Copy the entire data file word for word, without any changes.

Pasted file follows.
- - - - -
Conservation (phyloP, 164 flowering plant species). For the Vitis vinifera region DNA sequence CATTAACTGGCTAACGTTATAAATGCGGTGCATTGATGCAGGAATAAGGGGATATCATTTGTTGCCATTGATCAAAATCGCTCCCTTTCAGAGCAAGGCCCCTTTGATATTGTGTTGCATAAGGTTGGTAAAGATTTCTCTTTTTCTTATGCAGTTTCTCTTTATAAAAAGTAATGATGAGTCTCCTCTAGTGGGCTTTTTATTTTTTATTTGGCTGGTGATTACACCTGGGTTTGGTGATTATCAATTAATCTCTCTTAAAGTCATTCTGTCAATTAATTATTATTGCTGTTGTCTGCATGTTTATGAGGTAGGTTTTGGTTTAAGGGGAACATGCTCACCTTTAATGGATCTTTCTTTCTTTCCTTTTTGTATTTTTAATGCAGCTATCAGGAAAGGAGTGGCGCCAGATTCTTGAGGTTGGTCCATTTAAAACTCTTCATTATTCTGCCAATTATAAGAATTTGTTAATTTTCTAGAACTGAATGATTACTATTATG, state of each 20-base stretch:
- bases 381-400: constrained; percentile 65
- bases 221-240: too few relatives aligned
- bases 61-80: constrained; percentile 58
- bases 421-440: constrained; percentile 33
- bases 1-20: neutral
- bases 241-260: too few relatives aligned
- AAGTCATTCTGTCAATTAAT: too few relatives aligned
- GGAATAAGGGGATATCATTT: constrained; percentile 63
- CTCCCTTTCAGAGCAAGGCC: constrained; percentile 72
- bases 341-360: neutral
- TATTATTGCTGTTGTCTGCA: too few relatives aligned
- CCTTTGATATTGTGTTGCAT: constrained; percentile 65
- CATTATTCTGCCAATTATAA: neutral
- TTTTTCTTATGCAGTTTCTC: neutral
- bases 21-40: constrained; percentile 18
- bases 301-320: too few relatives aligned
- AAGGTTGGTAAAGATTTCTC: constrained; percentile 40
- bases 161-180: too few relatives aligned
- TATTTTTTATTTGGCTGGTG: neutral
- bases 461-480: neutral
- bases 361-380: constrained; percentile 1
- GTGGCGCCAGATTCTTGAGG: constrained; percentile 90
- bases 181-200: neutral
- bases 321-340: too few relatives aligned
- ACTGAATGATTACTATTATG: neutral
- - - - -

Conservation (phyloP, 164 flowering plant species). For the Vitis vinifera region DNA sequence CATTAACTGGCTAACGTTATAAATGCGGTGCATTGATGCAGGAATAAGGGGATATCATTTGTTGCCATTGATCAAAATCGCTCCCTTTCAGAGCAAGGCCCCTTTGATATTGTGTTGCATAAGGTTGGTAAAGATTTCTCTTTTTCTTATGCAGTTTCTCTTTATAAAAAGTAATGATGAGTCTCCTCTAGTGGGCTTTTTATTTTTTATTTGGCTGGTGATTACACCTGGGTTTGGTGATTATCAATTAATCTCTCTTAAAGTCATTCTGTCAATTAATTATTATTGCTGTTGTCTGCATGTTTATGAGGTAGGTTTTGGTTTAAGGGGAACATGCTCACCTTTAATGGATCTTTCTTTCTTTCCTTTTTGTATTTTTAATGCAGCTATCAGGAAAGGAGTGGCGCCAGATTCTTGAGGTTGGTCCATTTAAAACTCTTCATTATTCTGCCAATTATAAGAATTTGTTAATTTTCTAGAACTGAATGATTACTATTATG, state of each 20-base stretch:
- bases 381-400: constrained; percentile 65
- bases 221-240: too few relatives aligned
- bases 61-80: constrained; percentile 58
- bases 421-440: constrained; percentile 33
- bases 1-20: neutral
- bases 241-260: too few relatives aligned
- AAGTCATTCTGTCAATTAAT: too few relatives aligned
- GGAATAAGGGGATATCATTT: constrained; percentile 63
- CTCCCTTTCAGAGCAAGGCC: constrained; percentile 72
- bases 341-360: neutral
- TATTATTGCTGTTGTCTGCA: too few relatives aligned
- CCTTTGATATTGTGTTGCAT: constrained; percentile 65
- CATTATTCTGCCAATTATAA: neutral
- TTTTTCTTATGCAGTTTCTC: neutral
- bases 21-40: constrained; percentile 18
- bases 301-320: too few relatives aligned
- AAGGTTGGTAAAGATTTCTC: constrained; percentile 40
- bases 161-180: too few relatives aligned
- TATTTTTTATTTGGCTGGTG: neutral
- bases 461-480: neutral
- bases 361-380: constrained; percentile 1
- GTGGCGCCAGATTCTTGAGG: constrained; percentile 90
- bases 181-200: neutral
- bases 321-340: too few relatives aligned
- ACTGAATGATTACTATTATG: neutral